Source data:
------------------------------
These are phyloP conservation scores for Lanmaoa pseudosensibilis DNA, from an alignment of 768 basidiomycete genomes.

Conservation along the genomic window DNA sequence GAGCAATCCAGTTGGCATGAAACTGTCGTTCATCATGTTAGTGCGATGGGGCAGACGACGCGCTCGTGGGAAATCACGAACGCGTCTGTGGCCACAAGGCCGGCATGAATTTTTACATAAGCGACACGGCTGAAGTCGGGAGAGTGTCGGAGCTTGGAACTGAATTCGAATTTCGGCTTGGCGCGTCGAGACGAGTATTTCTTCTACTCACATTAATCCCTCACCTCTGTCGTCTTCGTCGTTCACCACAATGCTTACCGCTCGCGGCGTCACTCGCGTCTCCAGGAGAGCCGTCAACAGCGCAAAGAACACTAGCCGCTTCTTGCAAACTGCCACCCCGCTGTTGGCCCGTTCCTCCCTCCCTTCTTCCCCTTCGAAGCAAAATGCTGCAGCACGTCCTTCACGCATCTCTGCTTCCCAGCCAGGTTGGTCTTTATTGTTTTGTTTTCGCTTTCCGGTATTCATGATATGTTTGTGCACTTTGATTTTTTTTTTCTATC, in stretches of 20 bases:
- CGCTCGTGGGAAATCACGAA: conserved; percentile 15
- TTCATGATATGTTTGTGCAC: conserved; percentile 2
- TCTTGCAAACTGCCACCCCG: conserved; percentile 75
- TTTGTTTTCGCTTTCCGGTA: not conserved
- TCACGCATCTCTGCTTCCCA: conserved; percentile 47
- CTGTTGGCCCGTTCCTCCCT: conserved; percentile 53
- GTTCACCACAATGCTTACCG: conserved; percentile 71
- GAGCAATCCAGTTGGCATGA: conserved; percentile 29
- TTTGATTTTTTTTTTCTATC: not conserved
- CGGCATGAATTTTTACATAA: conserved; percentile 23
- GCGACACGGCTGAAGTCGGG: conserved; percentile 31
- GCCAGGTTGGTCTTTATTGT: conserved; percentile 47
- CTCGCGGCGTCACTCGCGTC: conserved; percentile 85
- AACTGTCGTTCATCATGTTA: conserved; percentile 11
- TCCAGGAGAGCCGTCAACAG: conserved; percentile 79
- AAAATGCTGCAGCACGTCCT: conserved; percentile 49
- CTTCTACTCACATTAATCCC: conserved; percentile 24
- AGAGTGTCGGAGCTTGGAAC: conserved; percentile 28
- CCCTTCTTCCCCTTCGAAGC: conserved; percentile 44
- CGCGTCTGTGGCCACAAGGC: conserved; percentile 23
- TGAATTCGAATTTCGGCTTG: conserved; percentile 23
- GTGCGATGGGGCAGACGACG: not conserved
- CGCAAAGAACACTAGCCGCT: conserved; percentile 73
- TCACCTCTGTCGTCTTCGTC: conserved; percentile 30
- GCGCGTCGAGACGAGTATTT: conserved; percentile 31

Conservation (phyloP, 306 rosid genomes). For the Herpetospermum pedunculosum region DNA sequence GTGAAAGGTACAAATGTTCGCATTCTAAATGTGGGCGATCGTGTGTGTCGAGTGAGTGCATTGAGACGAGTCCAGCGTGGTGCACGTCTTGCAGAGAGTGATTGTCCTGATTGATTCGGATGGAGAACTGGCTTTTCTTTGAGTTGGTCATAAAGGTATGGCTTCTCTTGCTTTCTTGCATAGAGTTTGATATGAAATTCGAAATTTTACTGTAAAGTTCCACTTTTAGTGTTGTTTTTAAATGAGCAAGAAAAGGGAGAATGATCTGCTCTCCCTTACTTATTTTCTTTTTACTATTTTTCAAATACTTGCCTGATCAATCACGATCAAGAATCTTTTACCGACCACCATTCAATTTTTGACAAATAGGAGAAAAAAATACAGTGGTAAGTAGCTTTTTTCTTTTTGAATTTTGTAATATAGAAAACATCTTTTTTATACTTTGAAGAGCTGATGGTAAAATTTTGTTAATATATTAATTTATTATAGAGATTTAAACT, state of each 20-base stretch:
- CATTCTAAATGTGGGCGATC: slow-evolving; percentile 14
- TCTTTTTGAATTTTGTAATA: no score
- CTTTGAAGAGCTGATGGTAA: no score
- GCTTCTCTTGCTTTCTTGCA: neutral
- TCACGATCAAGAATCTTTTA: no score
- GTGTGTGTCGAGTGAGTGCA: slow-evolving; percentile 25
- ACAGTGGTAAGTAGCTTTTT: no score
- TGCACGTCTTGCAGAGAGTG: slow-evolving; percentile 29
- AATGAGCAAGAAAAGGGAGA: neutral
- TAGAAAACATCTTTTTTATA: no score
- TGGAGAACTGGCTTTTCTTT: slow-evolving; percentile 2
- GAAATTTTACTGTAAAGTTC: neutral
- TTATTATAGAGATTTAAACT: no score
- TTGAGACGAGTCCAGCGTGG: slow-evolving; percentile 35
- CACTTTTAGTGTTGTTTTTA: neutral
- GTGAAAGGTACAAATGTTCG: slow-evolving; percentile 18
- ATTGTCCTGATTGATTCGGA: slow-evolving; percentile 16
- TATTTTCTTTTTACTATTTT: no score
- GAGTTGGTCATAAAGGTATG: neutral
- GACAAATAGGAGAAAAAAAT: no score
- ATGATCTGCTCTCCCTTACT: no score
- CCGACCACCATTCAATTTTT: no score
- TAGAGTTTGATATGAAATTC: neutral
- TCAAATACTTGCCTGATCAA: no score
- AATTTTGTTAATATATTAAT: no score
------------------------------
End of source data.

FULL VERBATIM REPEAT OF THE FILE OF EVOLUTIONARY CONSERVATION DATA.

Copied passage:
These are phyloP conservation scores for Lanmaoa pseudosensibilis DNA, from an alignment of 768 basidiomycete genomes.

Conservation along the genomic window DNA sequence GAGCAATCCAGTTGGCATGAAACTGTCGTTCATCATGTTAGTGCGATGGGGCAGACGACGCGCTCGTGGGAAATCACGAACGCGTCTGTGGCCACAAGGCCGGCATGAATTTTTACATAAGCGACACGGCTGAAGTCGGGAGAGTGTCGGAGCTTGGAACTGAATTCGAATTTCGGCTTGGCGCGTCGAGACGAGTATTTCTTCTACTCACATTAATCCCTCACCTCTGTCGTCTTCGTCGTTCACCACAATGCTTACCGCTCGCGGCGTCACTCGCGTCTCCAGGAGAGCCGTCAACAGCGCAAAGAACACTAGCCGCTTCTTGCAAACTGCCACCCCGCTGTTGGCCCGTTCCTCCCTCCCTTCTTCCCCTTCGAAGCAAAATGCTGCAGCACGTCCTTCACGCATCTCTGCTTCCCAGCCAGGTTGGTCTTTATTGTTTTGTTTTCGCTTTCCGGTATTCATGATATGTTTGTGCACTTTGATTTTTTTTTTCTATC, in stretches of 20 bases:
- CGCTCGTGGGAAATCACGAA: conserved; percentile 15
- TTCATGATATGTTTGTGCAC: conserved; percentile 2
- TCTTGCAAACTGCCACCCCG: conserved; percentile 75
- TTTGTTTTCGCTTTCCGGTA: not conserved
- TCACGCATCTCTGCTTCCCA: conserved; percentile 47
- CTGTTGGCCCGTTCCTCCCT: conserved; percentile 53
- GTTCACCACAATGCTTACCG: conserved; percentile 71
- GAGCAATCCAGTTGGCATGA: conserved; percentile 29
- TTTGATTTTTTTTTTCTATC: not conserved
- CGGCATGAATTTTTACATAA: conserved; percentile 23
- GCGACACGGCTGAAGTCGGG: conserved; percentile 31
- GCCAGGTTGGTCTTTATTGT: conserved; percentile 47
- CTCGCGGCGTCACTCGCGTC: conserved; percentile 85
- AACTGTCGTTCATCATGTTA: conserved; percentile 11
- TCCAGGAGAGCCGTCAACAG: conserved; percentile 79
- AAAATGCTGCAGCACGTCCT: conserved; percentile 49
- CTTCTACTCACATTAATCCC: conserved; percentile 24
- AGAGTGTCGGAGCTTGGAAC: conserved; percentile 28
- CCCTTCTTCCCCTTCGAAGC: conserved; percentile 44
- CGCGTCTGTGGCCACAAGGC: conserved; percentile 23
- TGAATTCGAATTTCGGCTTG: conserved; percentile 23
- GTGCGATGGGGCAGACGACG: not conserved
- CGCAAAGAACACTAGCCGCT: conserved; percentile 73
- TCACCTCTGTCGTCTTCGTC: conserved; percentile 30
- GCGCGTCGAGACGAGTATTT: conserved; percentile 31

Conservation (phyloP, 306 rosid genomes). For the Herpetospermum pedunculosum region DNA sequence GTGAAAGGTACAAATGTTCGCATTCTAAATGTGGGCGATCGTGTGTGTCGAGTGAGTGCATTGAGACGAGTCCAGCGTGGTGCACGTCTTGCAGAGAGTGATTGTCCTGATTGATTCGGATGGAGAACTGGCTTTTCTTTGAGTTGGTCATAAAGGTATGGCTTCTCTTGCTTTCTTGCATAGAGTTTGATATGAAATTCGAAATTTTACTGTAAAGTTCCACTTTTAGTGTTGTTTTTAAATGAGCAAGAAAAGGGAGAATGATCTGCTCTCCCTTACTTATTTTCTTTTTACTATTTTTCAAATACTTGCCTGATCAATCACGATCAAGAATCTTTTACCGACCACCATTCAATTTTTGACAAATAGGAGAAAAAAATACAGTGGTAAGTAGCTTTTTTCTTTTTGAATTTTGTAATATAGAAAACATCTTTTTTATACTTTGAAGAGCTGATGGTAAAATTTTGTTAATATATTAATTTATTATAGAGATTTAAACT, state of each 20-base stretch:
- CATTCTAAATGTGGGCGATC: slow-evolving; percentile 14
- TCTTTTTGAATTTTGTAATA: no score
- CTTTGAAGAGCTGATGGTAA: no score
- GCTTCTCTTGCTTTCTTGCA: neutral
- TCACGATCAAGAATCTTTTA: no score
- GTGTGTGTCGAGTGAGTGCA: slow-evolving; percentile 25
- ACAGTGGTAAGTAGCTTTTT: no score
- TGCACGTCTTGCAGAGAGTG: slow-evolving; percentile 29
- AATGAGCAAGAAAAGGGAGA: neutral
- TAGAAAACATCTTTTTTATA: no score
- TGGAGAACTGGCTTTTCTTT: slow-evolving; percentile 2
- GAAATTTTACTGTAAAGTTC: neutral
- TTATTATAGAGATTTAAACT: no score
- TTGAGACGAGTCCAGCGTGG: slow-evolving; percentile 35
- CACTTTTAGTGTTGTTTTTA: neutral
- GTGAAAGGTACAAATGTTCG: slow-evolving; percentile 18
- ATTGTCCTGATTGATTCGGA: slow-evolving; percentile 16
- TATTTTCTTTTTACTATTTT: no score
- GAGTTGGTCATAAAGGTATG: neutral
- GACAAATAGGAGAAAAAAAT: no score
- ATGATCTGCTCTCCCTTACT: no score
- CCGACCACCATTCAATTTTT: no score
- TAGAGTTTGATATGAAATTC: neutral
- TCAAATACTTGCCTGATCAA: no score
- AATTTTGTTAATATATTAAT: no score